If in doubt… DO IT!

    • 0

      Thank you for your comment On the Ball, that’s a great story and I’m glad they helped your Mum so much. A great deal on the maintenance charge too!

  5. 0

    What do you do with someone whose doctor sends him to an audiologist, gets a hearing aid, and refuses to wear it? It’s not him, you understand, we mumble!

    • 0

      You can go to audiologist without referral from a doctor, and the testing is free (they charge it to medicare. ) I was a bit suspicious as I know they tend to recommend aids for the commissions. But I was surprised , she told me I have nothing wrong with my hearing and my hearing was in the range of a much younger person. Wish the same also applied to my knees.

    • 0

      Hmm.. maybe show him this article? 🙂

  6. 0

    I have been wearing hearing aids since early 1990’s. Am now 74. When new wearers get their hearing aids the provider will usually say that it will take a while to “get used to them” It does and I believe that many newbies just expect everything to be instant success.
    You must persist and return to your provider constantly until you get the aids adjusted to your liking. You must be patient and not blame others around you.. You must wear them as much as possible until you get “your normal” set up for your hearing. Your provider wants you to be happy. You want to be happy. Your family wants you to be happy. So…. just persist and you will have the best extension to your life’s experiences that science and technology has to offer.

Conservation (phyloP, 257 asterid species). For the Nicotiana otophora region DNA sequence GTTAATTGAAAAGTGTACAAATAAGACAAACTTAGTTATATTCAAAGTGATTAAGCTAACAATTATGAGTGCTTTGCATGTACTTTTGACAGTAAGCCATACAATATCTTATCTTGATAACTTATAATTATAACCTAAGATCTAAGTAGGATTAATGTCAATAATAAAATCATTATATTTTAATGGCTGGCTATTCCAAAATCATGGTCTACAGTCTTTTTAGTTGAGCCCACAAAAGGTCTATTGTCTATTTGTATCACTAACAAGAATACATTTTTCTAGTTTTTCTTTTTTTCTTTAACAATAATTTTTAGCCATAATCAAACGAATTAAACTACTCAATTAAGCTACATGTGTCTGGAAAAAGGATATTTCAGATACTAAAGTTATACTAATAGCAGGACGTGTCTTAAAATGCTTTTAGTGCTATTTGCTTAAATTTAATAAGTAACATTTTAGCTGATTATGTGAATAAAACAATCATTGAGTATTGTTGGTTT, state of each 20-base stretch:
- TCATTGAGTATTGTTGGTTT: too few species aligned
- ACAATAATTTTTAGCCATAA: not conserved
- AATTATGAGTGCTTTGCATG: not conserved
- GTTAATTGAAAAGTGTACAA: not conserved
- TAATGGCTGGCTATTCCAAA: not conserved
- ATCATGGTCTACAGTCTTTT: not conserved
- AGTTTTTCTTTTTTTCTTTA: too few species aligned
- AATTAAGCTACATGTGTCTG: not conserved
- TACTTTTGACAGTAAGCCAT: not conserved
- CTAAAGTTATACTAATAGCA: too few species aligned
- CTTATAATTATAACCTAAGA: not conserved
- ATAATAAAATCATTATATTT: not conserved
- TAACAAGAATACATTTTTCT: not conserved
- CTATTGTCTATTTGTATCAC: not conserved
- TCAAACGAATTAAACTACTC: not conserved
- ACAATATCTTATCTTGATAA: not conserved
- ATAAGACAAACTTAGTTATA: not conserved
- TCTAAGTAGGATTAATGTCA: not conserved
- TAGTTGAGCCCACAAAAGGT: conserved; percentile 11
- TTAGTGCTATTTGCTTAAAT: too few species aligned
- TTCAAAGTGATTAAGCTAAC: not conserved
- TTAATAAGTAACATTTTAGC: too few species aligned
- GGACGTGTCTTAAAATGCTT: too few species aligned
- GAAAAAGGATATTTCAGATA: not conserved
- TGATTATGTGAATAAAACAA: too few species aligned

• 0

      Thanks for your input J, I imagine it would be quite odd when you first start to wear them. Almost as though you need to learn how to hear again, but in a different way.

    • 0

      I think it’s not only an issue of adjusting the aids to you, but also your brain adjusting to the sounds you now hear. For example, you hear a hum you’ve never heard. What’s that noise? Turns out to be the fridge. After a while your brain registers that’s not needed and filters it out. Our brain needs to process and give meaning to the sounds coming in. This is a discovery I made decades ago when having an ear drum “manufactured” which then allowed me to hear with that ear again. It took quite some time for my brain to adjust to my new eardrum. I couldn’t remove the drum so found humour in my new experiences. It’s no wonder it requires patience to persist with a hearing aid. The longer you’ve not heard the sounds, the longer it will take your brain to adjust.

  7. 0